To varying degrees, the selection of driving forces to drive and shape the development of future scenarios will be influenced by personal biases. And as the leader of a scenario exercise you will constantly be in the position to influence these choices. The trap here is in repeatedly using the same drivers that a) you personally feel are most important (bias), and b) you personally feel most comfortable with (safe).

This is a trap I fell for.

Early days I tended to influence scenario participants across different industries to adopt the same driving forces to form at least some of their critical drivers. This habit was driven by my biased belief that these particular drivers were most important (undoubtedly they are important, but whether they were the most important for multiple industries is a point of debate).

My bias was also driven by a level of comfort. I knew these drivers. I knew the broad directions in which they might influence the scenarios. As an inexperienced facilitator this knowledge gave me some semblance of control and comfort. The result was a process that reinforced similar themes scenario after scenario, client after client.

My actions were those of a novice. I was clinging to the safety of what I knew, rather than trusting the process. The value of scenarios comes in their capacity to produce surprising results. And novelty can rarely emerge if the process is too controlled or safe.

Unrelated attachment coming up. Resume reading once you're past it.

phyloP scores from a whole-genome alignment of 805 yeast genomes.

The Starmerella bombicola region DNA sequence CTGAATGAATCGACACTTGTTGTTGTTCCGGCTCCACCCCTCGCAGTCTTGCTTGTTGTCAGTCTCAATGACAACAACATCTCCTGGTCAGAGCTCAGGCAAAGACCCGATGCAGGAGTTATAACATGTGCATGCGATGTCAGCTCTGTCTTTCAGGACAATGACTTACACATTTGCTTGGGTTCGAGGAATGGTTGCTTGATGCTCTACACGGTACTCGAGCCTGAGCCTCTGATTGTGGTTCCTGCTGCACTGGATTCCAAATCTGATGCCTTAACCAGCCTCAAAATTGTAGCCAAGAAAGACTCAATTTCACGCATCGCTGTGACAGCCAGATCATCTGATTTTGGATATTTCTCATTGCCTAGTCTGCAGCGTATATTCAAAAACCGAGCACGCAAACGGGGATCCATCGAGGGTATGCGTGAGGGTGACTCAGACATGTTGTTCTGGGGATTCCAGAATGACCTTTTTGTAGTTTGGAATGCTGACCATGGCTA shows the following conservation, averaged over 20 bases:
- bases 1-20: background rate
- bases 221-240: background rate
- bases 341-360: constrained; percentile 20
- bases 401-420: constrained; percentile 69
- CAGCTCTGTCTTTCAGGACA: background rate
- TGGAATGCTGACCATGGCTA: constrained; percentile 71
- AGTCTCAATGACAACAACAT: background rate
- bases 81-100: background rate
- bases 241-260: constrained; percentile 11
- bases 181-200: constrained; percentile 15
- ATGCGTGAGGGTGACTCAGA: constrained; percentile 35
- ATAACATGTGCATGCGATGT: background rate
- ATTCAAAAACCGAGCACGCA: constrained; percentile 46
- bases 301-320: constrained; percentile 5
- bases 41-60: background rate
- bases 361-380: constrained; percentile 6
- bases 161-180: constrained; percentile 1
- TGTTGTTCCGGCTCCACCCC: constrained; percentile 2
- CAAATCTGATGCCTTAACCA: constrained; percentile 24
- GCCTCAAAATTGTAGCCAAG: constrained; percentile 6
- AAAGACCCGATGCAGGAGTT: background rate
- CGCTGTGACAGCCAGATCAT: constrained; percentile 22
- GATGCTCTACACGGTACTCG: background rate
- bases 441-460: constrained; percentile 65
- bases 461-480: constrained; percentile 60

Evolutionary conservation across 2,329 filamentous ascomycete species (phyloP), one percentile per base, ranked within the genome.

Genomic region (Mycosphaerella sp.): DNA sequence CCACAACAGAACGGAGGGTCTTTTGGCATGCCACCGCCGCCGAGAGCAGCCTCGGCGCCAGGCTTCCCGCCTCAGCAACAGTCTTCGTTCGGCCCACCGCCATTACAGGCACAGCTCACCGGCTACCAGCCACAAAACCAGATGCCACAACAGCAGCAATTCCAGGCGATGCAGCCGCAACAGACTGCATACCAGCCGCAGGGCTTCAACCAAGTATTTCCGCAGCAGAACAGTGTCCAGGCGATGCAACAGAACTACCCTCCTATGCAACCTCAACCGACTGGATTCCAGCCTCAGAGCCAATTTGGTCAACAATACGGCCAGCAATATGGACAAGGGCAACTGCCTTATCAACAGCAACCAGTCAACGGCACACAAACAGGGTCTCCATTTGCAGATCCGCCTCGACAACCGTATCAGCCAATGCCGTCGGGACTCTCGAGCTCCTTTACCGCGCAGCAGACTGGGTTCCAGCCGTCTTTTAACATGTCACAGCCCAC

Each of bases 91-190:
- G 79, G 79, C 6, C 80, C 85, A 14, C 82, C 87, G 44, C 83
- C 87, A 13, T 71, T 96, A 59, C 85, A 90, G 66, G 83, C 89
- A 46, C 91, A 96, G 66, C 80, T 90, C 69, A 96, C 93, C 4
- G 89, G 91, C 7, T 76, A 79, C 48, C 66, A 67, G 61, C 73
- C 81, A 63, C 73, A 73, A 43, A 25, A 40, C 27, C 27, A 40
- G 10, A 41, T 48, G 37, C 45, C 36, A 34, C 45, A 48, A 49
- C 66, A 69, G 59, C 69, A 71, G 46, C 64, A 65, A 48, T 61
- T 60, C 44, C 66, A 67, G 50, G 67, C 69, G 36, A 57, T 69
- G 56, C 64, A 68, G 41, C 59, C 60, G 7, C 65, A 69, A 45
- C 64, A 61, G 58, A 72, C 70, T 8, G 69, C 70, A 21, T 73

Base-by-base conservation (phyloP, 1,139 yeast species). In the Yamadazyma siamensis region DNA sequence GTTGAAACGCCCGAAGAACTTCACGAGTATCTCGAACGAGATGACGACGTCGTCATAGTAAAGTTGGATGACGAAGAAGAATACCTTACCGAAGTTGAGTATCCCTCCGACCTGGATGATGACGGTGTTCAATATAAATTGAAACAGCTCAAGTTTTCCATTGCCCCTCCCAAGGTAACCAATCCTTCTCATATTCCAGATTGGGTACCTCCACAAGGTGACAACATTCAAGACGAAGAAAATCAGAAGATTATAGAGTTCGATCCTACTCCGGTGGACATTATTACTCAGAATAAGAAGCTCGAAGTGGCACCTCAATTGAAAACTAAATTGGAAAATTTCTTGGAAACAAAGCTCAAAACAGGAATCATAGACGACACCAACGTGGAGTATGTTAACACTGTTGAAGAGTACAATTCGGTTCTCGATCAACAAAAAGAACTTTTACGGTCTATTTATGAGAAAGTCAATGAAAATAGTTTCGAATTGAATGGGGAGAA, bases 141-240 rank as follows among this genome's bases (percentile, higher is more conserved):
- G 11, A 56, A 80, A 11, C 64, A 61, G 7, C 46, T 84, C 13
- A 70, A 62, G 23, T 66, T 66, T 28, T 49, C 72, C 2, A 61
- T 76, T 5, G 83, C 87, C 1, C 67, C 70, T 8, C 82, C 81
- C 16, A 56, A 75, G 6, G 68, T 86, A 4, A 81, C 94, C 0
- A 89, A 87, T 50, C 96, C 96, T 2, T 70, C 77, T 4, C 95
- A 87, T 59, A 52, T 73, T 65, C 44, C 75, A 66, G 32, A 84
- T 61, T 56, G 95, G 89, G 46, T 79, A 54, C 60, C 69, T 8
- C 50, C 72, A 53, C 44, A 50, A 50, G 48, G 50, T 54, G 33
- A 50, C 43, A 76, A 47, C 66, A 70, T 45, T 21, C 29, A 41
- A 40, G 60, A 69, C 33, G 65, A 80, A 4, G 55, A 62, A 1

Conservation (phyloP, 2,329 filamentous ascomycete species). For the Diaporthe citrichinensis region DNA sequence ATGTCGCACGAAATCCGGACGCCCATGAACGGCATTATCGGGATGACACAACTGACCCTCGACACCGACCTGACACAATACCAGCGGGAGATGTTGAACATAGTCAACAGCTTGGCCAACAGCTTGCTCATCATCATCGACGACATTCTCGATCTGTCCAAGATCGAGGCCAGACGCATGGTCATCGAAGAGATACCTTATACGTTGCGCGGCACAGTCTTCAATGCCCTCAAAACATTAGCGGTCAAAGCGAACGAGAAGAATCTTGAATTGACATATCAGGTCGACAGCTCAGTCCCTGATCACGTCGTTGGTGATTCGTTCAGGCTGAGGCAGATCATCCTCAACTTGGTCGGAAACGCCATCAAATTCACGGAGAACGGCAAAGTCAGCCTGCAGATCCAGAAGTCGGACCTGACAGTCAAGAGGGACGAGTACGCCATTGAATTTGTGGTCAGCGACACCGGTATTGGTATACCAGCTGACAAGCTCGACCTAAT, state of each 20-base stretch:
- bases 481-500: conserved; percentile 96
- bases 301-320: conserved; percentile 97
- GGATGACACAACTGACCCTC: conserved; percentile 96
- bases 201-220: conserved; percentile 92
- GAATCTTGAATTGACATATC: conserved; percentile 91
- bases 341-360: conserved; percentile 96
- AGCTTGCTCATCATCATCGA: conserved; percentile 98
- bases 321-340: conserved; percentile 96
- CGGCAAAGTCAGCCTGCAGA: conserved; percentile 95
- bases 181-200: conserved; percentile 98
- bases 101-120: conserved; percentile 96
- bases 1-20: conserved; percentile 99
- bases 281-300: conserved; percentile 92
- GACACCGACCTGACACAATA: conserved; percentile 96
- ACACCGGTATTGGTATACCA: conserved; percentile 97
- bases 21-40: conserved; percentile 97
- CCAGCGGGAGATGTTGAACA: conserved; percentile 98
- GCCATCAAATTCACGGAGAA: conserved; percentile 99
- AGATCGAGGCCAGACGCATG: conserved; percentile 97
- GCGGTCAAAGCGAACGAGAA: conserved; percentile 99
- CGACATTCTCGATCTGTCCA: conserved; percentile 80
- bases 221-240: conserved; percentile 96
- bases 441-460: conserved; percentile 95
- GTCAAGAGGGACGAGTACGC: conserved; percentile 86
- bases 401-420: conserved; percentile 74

It was only by letting go of the security of familiar drivers that I was able to experience the true re-perceiving power of scenarios. The creative and intuitive act of generating scenarios allows participants to build meaningful scenarios from a multitude of driving force combinations. It’s never simply a case of choose these particular drivers or the whole process falls over.

So, while the ultimate value of scenarios is in exploring futures that could really make a difference to the client, the subjectivity of the exercise means that groups of people are rarely likely to be in total agreement about just what the drivers of these scenarios might be. And that’s ok. After all, only hindsight can be the true judge of what really matters. The key is to accept the subjectivity and trust the process. Just because particular variables are chosen to drive the scenarios does not mean the influence of other important variables is excluded. On the contrary all important forces for change should be represented in the scenarios, and invariably they are.

The learning here for would-be scenario practitioners is:

1. Be conscious of biases – Before each scenario exercise, note what you feel are the most important drivers of change and be conscious about overtly influencing participants into adopting a similar position.

2. Accept subjectivity – Defining drivers that are important for the future is relatively easy; choosing those drivers which are most important is sure to raise the hackles of some. Trust that the creative, intuitive process will produce meaningful scenarios no matter which important drivers are chosen; and these scenarios will include the influence of all important driving forces.

3. Spurn safety, pursue novelty – Even the most proficient of scenario planners can repeatedly return to what they know best, habitually churning out scenarios that have the same underlying themes. Over time, like any idea or product, these scenarios pass their use-by date, failing to detect significant change at the fringes. What’s important is that the drivers chosen are always pertinent to the client’s strategic challenge, not to the facilitator’s strengths.


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Maximising Impact through Collaborative Strategy